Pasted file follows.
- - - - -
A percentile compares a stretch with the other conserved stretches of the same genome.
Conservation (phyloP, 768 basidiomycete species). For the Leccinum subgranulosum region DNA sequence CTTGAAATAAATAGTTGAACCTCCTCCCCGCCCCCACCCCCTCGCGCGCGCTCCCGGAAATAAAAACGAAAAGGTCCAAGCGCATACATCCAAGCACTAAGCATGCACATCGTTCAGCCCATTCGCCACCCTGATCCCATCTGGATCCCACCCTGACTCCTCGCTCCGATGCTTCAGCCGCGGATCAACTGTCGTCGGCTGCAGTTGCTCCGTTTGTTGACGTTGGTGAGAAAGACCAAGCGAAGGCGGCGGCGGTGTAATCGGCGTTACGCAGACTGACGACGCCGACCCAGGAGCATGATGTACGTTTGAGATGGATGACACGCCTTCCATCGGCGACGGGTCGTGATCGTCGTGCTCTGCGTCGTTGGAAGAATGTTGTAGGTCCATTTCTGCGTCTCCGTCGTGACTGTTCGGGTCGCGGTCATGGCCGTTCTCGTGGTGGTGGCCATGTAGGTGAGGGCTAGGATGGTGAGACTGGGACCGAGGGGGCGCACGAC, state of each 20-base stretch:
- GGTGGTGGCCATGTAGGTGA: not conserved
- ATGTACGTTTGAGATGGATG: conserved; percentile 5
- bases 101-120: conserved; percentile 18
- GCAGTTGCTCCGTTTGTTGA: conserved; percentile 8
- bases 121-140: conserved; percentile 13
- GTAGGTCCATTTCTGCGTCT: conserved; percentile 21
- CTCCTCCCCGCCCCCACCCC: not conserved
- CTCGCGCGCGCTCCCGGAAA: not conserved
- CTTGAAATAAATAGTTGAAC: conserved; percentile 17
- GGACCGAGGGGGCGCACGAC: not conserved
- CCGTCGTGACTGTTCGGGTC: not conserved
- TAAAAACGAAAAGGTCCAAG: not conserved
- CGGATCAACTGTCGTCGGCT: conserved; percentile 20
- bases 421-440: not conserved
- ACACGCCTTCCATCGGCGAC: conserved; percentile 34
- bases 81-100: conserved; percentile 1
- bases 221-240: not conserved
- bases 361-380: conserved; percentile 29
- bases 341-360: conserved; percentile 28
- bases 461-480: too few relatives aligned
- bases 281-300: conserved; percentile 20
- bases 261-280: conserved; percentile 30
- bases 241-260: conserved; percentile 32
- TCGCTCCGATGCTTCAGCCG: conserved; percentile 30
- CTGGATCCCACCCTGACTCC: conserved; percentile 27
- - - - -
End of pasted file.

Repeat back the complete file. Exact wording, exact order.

A percentile compares a stretch with the other conserved stretches of the same genome.
Conservation (phyloP, 768 basidiomycete species). For the Leccinum subgranulosum region DNA sequence CTTGAAATAAATAGTTGAACCTCCTCCCCGCCCCCACCCCCTCGCGCGCGCTCCCGGAAATAAAAACGAAAAGGTCCAAGCGCATACATCCAAGCACTAAGCATGCACATCGTTCAGCCCATTCGCCACCCTGATCCCATCTGGATCCCACCCTGACTCCTCGCTCCGATGCTTCAGCCGCGGATCAACTGTCGTCGGCTGCAGTTGCTCCGTTTGTTGACGTTGGTGAGAAAGACCAAGCGAAGGCGGCGGCGGTGTAATCGGCGTTACGCAGACTGACGACGCCGACCCAGGAGCATGATGTACGTTTGAGATGGATGACACGCCTTCCATCGGCGACGGGTCGTGATCGTCGTGCTCTGCGTCGTTGGAAGAATGTTGTAGGTCCATTTCTGCGTCTCCGTCGTGACTGTTCGGGTCGCGGTCATGGCCGTTCTCGTGGTGGTGGCCATGTAGGTGAGGGCTAGGATGGTGAGACTGGGACCGAGGGGGCGCACGAC, state of each 20-base stretch:
- GGTGGTGGCCATGTAGGTGA: not conserved
- ATGTACGTTTGAGATGGATG: conserved; percentile 5
- bases 101-120: conserved; percentile 18
- GCAGTTGCTCCGTTTGTTGA: conserved; percentile 8
- bases 121-140: conserved; percentile 13
- GTAGGTCCATTTCTGCGTCT: conserved; percentile 21
- CTCCTCCCCGCCCCCACCCC: not conserved
- CTCGCGCGCGCTCCCGGAAA: not conserved
- CTTGAAATAAATAGTTGAAC: conserved; percentile 17
- GGACCGAGGGGGCGCACGAC: not conserved
- CCGTCGTGACTGTTCGGGTC: not conserved
- TAAAAACGAAAAGGTCCAAG: not conserved
- CGGATCAACTGTCGTCGGCT: conserved; percentile 20
- bases 421-440: not conserved
- ACACGCCTTCCATCGGCGAC: conserved; percentile 34
- bases 81-100: conserved; percentile 1
- bases 221-240: not conserved
- bases 361-380: conserved; percentile 29
- bases 341-360: conserved; percentile 28
- bases 461-480: too few relatives aligned
- bases 281-300: conserved; percentile 20
- bases 261-280: conserved; percentile 30
- bases 241-260: conserved; percentile 32
- TCGCTCCGATGCTTCAGCCG: conserved; percentile 30
- CTGGATCCCACCCTGACTCC: conserved; percentile 27